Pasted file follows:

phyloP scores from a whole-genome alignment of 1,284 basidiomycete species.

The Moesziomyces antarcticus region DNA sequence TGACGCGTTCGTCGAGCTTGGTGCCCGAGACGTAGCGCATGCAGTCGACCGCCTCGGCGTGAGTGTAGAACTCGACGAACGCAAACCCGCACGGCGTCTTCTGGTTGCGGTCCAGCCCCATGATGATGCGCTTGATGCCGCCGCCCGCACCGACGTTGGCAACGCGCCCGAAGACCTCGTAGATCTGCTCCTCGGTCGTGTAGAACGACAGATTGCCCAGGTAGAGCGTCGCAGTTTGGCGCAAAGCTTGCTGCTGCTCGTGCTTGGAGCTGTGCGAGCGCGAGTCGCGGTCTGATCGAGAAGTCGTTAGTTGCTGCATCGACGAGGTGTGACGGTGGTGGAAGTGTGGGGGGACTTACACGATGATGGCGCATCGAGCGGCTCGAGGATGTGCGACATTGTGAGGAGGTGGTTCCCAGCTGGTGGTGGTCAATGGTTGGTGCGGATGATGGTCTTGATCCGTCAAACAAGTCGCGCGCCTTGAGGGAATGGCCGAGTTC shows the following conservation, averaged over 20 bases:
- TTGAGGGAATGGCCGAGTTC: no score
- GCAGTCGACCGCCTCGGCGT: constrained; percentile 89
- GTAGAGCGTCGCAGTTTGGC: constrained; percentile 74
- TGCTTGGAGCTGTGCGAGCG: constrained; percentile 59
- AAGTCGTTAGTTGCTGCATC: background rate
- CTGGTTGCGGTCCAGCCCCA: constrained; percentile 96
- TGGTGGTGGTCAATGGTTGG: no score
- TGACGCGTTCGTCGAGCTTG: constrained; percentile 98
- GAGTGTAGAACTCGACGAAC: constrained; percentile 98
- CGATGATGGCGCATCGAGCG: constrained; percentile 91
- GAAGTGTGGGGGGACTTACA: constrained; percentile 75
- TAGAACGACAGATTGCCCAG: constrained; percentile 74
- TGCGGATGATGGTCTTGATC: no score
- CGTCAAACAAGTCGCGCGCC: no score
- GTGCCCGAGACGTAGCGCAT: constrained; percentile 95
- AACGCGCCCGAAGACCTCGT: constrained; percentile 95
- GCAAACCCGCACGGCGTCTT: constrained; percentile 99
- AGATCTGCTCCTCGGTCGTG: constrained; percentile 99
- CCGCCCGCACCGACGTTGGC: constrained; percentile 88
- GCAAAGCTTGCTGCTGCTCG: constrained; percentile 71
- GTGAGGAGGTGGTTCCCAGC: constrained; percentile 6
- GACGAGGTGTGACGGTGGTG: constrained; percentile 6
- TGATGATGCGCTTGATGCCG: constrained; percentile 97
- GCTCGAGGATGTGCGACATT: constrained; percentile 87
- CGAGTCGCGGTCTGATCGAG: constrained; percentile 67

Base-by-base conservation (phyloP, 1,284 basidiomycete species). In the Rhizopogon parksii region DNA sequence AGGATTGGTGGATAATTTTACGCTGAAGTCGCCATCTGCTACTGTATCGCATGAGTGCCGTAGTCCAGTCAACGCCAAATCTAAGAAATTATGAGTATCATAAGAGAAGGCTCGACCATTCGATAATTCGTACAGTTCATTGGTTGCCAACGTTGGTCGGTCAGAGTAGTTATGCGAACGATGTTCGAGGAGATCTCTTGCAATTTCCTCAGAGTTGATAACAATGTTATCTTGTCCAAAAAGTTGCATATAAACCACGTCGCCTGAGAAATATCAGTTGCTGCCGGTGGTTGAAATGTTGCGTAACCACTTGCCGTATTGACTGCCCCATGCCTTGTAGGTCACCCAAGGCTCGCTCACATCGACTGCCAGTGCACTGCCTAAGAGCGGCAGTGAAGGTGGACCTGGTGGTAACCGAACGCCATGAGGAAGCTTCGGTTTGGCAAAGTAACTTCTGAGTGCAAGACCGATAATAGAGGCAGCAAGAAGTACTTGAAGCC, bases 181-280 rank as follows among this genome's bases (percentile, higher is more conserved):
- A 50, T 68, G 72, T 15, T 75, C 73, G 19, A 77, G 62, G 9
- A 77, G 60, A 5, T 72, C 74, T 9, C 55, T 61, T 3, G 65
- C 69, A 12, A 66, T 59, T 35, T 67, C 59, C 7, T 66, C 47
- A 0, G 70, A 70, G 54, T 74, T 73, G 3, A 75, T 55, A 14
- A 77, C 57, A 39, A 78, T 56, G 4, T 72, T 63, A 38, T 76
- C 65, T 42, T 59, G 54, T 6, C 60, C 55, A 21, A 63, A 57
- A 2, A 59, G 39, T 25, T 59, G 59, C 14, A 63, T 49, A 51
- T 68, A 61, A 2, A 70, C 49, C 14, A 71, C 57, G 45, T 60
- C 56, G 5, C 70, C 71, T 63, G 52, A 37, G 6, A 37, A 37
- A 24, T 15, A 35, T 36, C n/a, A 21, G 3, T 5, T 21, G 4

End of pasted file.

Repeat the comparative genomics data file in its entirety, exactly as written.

phyloP scores from a whole-genome alignment of 1,284 basidiomycete species.

The Moesziomyces antarcticus region DNA sequence TGACGCGTTCGTCGAGCTTGGTGCCCGAGACGTAGCGCATGCAGTCGACCGCCTCGGCGTGAGTGTAGAACTCGACGAACGCAAACCCGCACGGCGTCTTCTGGTTGCGGTCCAGCCCCATGATGATGCGCTTGATGCCGCCGCCCGCACCGACGTTGGCAACGCGCCCGAAGACCTCGTAGATCTGCTCCTCGGTCGTGTAGAACGACAGATTGCCCAGGTAGAGCGTCGCAGTTTGGCGCAAAGCTTGCTGCTGCTCGTGCTTGGAGCTGTGCGAGCGCGAGTCGCGGTCTGATCGAGAAGTCGTTAGTTGCTGCATCGACGAGGTGTGACGGTGGTGGAAGTGTGGGGGGACTTACACGATGATGGCGCATCGAGCGGCTCGAGGATGTGCGACATTGTGAGGAGGTGGTTCCCAGCTGGTGGTGGTCAATGGTTGGTGCGGATGATGGTCTTGATCCGTCAAACAAGTCGCGCGCCTTGAGGGAATGGCCGAGTTC shows the following conservation, averaged over 20 bases:
- TTGAGGGAATGGCCGAGTTC: no score
- GCAGTCGACCGCCTCGGCGT: constrained; percentile 89
- GTAGAGCGTCGCAGTTTGGC: constrained; percentile 74
- TGCTTGGAGCTGTGCGAGCG: constrained; percentile 59
- AAGTCGTTAGTTGCTGCATC: background rate
- CTGGTTGCGGTCCAGCCCCA: constrained; percentile 96
- TGGTGGTGGTCAATGGTTGG: no score
- TGACGCGTTCGTCGAGCTTG: constrained; percentile 98
- GAGTGTAGAACTCGACGAAC: constrained; percentile 98
- CGATGATGGCGCATCGAGCG: constrained; percentile 91
- GAAGTGTGGGGGGACTTACA: constrained; percentile 75
- TAGAACGACAGATTGCCCAG: constrained; percentile 74
- TGCGGATGATGGTCTTGATC: no score
- CGTCAAACAAGTCGCGCGCC: no score
- GTGCCCGAGACGTAGCGCAT: constrained; percentile 95
- AACGCGCCCGAAGACCTCGT: constrained; percentile 95
- GCAAACCCGCACGGCGTCTT: constrained; percentile 99
- AGATCTGCTCCTCGGTCGTG: constrained; percentile 99
- CCGCCCGCACCGACGTTGGC: constrained; percentile 88
- GCAAAGCTTGCTGCTGCTCG: constrained; percentile 71
- GTGAGGAGGTGGTTCCCAGC: constrained; percentile 6
- GACGAGGTGTGACGGTGGTG: constrained; percentile 6
- TGATGATGCGCTTGATGCCG: constrained; percentile 97
- GCTCGAGGATGTGCGACATT: constrained; percentile 87
- CGAGTCGCGGTCTGATCGAG: constrained; percentile 67

Base-by-base conservation (phyloP, 1,284 basidiomycete species). In the Rhizopogon parksii region DNA sequence AGGATTGGTGGATAATTTTACGCTGAAGTCGCCATCTGCTACTGTATCGCATGAGTGCCGTAGTCCAGTCAACGCCAAATCTAAGAAATTATGAGTATCATAAGAGAAGGCTCGACCATTCGATAATTCGTACAGTTCATTGGTTGCCAACGTTGGTCGGTCAGAGTAGTTATGCGAACGATGTTCGAGGAGATCTCTTGCAATTTCCTCAGAGTTGATAACAATGTTATCTTGTCCAAAAAGTTGCATATAAACCACGTCGCCTGAGAAATATCAGTTGCTGCCGGTGGTTGAAATGTTGCGTAACCACTTGCCGTATTGACTGCCCCATGCCTTGTAGGTCACCCAAGGCTCGCTCACATCGACTGCCAGTGCACTGCCTAAGAGCGGCAGTGAAGGTGGACCTGGTGGTAACCGAACGCCATGAGGAAGCTTCGGTTTGGCAAAGTAACTTCTGAGTGCAAGACCGATAATAGAGGCAGCAAGAAGTACTTGAAGCC, bases 181-280 rank as follows among this genome's bases (percentile, higher is more conserved):
- A 50, T 68, G 72, T 15, T 75, C 73, G 19, A 77, G 62, G 9
- A 77, G 60, A 5, T 72, C 74, T 9, C 55, T 61, T 3, G 65
- C 69, A 12, A 66, T 59, T 35, T 67, C 59, C 7, T 66, C 47
- A 0, G 70, A 70, G 54, T 74, T 73, G 3, A 75, T 55, A 14
- A 77, C 57, A 39, A 78, T 56, G 4, T 72, T 63, A 38, T 76
- C 65, T 42, T 59, G 54, T 6, C 60, C 55, A 21, A 63, A 57
- A 2, A 59, G 39, T 25, T 59, G 59, C 14, A 63, T 49, A 51
- T 68, A 61, A 2, A 70, C 49, C 14, A 71, C 57, G 45, T 60
- C 56, G 5, C 70, C 71, T 63, G 52, A 37, G 6, A 37, A 37
- A 24, T 15, A 35, T 36, C n/a, A 21, G 3, T 5, T 21, G 4